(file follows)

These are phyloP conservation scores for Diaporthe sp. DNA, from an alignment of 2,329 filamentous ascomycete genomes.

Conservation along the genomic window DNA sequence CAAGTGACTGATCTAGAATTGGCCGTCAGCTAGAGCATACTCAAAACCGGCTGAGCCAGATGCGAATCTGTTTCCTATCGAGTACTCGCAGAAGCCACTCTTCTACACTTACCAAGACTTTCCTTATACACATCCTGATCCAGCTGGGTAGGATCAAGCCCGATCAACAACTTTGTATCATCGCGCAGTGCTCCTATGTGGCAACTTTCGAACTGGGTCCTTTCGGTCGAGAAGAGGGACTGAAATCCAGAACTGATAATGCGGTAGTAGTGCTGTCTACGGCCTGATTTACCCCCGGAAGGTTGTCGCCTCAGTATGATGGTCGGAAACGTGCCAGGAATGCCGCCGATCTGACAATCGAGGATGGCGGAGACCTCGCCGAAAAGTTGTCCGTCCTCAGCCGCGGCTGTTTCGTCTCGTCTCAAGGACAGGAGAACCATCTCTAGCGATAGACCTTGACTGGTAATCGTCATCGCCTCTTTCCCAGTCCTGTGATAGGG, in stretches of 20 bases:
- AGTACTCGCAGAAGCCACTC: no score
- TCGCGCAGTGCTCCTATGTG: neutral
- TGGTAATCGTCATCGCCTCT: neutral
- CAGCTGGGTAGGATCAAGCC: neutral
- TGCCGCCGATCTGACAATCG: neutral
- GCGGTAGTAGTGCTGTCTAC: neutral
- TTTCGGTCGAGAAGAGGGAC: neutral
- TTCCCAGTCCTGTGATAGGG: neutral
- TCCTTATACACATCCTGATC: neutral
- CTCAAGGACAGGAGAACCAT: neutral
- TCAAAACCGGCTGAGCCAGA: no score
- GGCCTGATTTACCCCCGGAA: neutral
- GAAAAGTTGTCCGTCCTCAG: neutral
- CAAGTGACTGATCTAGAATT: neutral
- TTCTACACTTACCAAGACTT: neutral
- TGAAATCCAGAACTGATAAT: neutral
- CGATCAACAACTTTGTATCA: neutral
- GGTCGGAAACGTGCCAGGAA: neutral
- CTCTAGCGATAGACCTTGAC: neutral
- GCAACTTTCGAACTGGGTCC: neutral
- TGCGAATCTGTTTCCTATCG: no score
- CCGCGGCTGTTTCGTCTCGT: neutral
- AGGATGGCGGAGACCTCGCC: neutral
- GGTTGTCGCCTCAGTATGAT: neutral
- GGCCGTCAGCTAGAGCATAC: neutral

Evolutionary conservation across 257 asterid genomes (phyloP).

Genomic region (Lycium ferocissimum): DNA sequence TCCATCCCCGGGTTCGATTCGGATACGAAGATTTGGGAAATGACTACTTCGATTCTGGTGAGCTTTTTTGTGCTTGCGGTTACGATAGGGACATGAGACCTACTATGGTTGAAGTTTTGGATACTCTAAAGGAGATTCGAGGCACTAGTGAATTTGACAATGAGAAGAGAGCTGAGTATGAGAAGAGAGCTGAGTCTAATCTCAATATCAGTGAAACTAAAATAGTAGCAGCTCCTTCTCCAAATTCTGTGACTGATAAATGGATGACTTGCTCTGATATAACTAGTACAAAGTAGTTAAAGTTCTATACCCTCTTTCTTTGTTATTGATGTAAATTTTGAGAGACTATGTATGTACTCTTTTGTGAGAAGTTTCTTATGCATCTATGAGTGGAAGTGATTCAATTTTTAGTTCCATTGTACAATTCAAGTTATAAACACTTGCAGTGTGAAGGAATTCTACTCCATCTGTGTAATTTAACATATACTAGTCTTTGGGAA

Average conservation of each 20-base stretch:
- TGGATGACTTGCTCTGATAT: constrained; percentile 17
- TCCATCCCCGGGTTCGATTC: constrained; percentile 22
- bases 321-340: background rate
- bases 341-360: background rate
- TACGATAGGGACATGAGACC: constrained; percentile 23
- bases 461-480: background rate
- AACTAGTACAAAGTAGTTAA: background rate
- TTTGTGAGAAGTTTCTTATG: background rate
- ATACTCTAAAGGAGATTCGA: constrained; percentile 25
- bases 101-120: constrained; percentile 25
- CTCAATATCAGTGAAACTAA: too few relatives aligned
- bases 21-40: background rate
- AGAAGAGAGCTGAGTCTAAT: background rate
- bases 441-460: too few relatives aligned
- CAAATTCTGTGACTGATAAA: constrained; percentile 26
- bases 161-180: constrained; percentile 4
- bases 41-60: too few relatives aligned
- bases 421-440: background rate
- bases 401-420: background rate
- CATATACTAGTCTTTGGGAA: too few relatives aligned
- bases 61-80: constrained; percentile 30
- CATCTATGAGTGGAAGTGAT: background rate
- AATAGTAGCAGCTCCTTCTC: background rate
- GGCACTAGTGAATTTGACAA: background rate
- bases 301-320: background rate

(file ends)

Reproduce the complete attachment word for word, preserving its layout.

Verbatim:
These are phyloP conservation scores for Diaporthe sp. DNA, from an alignment of 2,329 filamentous ascomycete genomes.

Conservation along the genomic window DNA sequence CAAGTGACTGATCTAGAATTGGCCGTCAGCTAGAGCATACTCAAAACCGGCTGAGCCAGATGCGAATCTGTTTCCTATCGAGTACTCGCAGAAGCCACTCTTCTACACTTACCAAGACTTTCCTTATACACATCCTGATCCAGCTGGGTAGGATCAAGCCCGATCAACAACTTTGTATCATCGCGCAGTGCTCCTATGTGGCAACTTTCGAACTGGGTCCTTTCGGTCGAGAAGAGGGACTGAAATCCAGAACTGATAATGCGGTAGTAGTGCTGTCTACGGCCTGATTTACCCCCGGAAGGTTGTCGCCTCAGTATGATGGTCGGAAACGTGCCAGGAATGCCGCCGATCTGACAATCGAGGATGGCGGAGACCTCGCCGAAAAGTTGTCCGTCCTCAGCCGCGGCTGTTTCGTCTCGTCTCAAGGACAGGAGAACCATCTCTAGCGATAGACCTTGACTGGTAATCGTCATCGCCTCTTTCCCAGTCCTGTGATAGGG, in stretches of 20 bases:
- AGTACTCGCAGAAGCCACTC: no score
- TCGCGCAGTGCTCCTATGTG: neutral
- TGGTAATCGTCATCGCCTCT: neutral
- CAGCTGGGTAGGATCAAGCC: neutral
- TGCCGCCGATCTGACAATCG: neutral
- GCGGTAGTAGTGCTGTCTAC: neutral
- TTTCGGTCGAGAAGAGGGAC: neutral
- TTCCCAGTCCTGTGATAGGG: neutral
- TCCTTATACACATCCTGATC: neutral
- CTCAAGGACAGGAGAACCAT: neutral
- TCAAAACCGGCTGAGCCAGA: no score
- GGCCTGATTTACCCCCGGAA: neutral
- GAAAAGTTGTCCGTCCTCAG: neutral
- CAAGTGACTGATCTAGAATT: neutral
- TTCTACACTTACCAAGACTT: neutral
- TGAAATCCAGAACTGATAAT: neutral
- CGATCAACAACTTTGTATCA: neutral
- GGTCGGAAACGTGCCAGGAA: neutral
- CTCTAGCGATAGACCTTGAC: neutral
- GCAACTTTCGAACTGGGTCC: neutral
- TGCGAATCTGTTTCCTATCG: no score
- CCGCGGCTGTTTCGTCTCGT: neutral
- AGGATGGCGGAGACCTCGCC: neutral
- GGTTGTCGCCTCAGTATGAT: neutral
- GGCCGTCAGCTAGAGCATAC: neutral

Evolutionary conservation across 257 asterid genomes (phyloP).

Genomic region (Lycium ferocissimum): DNA sequence TCCATCCCCGGGTTCGATTCGGATACGAAGATTTGGGAAATGACTACTTCGATTCTGGTGAGCTTTTTTGTGCTTGCGGTTACGATAGGGACATGAGACCTACTATGGTTGAAGTTTTGGATACTCTAAAGGAGATTCGAGGCACTAGTGAATTTGACAATGAGAAGAGAGCTGAGTATGAGAAGAGAGCTGAGTCTAATCTCAATATCAGTGAAACTAAAATAGTAGCAGCTCCTTCTCCAAATTCTGTGACTGATAAATGGATGACTTGCTCTGATATAACTAGTACAAAGTAGTTAAAGTTCTATACCCTCTTTCTTTGTTATTGATGTAAATTTTGAGAGACTATGTATGTACTCTTTTGTGAGAAGTTTCTTATGCATCTATGAGTGGAAGTGATTCAATTTTTAGTTCCATTGTACAATTCAAGTTATAAACACTTGCAGTGTGAAGGAATTCTACTCCATCTGTGTAATTTAACATATACTAGTCTTTGGGAA

Average conservation of each 20-base stretch:
- TGGATGACTTGCTCTGATAT: constrained; percentile 17
- TCCATCCCCGGGTTCGATTC: constrained; percentile 22
- bases 321-340: background rate
- bases 341-360: background rate
- TACGATAGGGACATGAGACC: constrained; percentile 23
- bases 461-480: background rate
- AACTAGTACAAAGTAGTTAA: background rate
- TTTGTGAGAAGTTTCTTATG: background rate
- ATACTCTAAAGGAGATTCGA: constrained; percentile 25
- bases 101-120: constrained; percentile 25
- CTCAATATCAGTGAAACTAA: too few relatives aligned
- bases 21-40: background rate
- AGAAGAGAGCTGAGTCTAAT: background rate
- bases 441-460: too few relatives aligned
- CAAATTCTGTGACTGATAAA: constrained; percentile 26
- bases 161-180: constrained; percentile 4
- bases 41-60: too few relatives aligned
- bases 421-440: background rate
- bases 401-420: background rate
- CATATACTAGTCTTTGGGAA: too few relatives aligned
- bases 61-80: constrained; percentile 30
- CATCTATGAGTGGAAGTGAT: background rate
- AATAGTAGCAGCTCCTTCTC: background rate
- GGCACTAGTGAATTTGACAA: background rate
- bases 301-320: background rate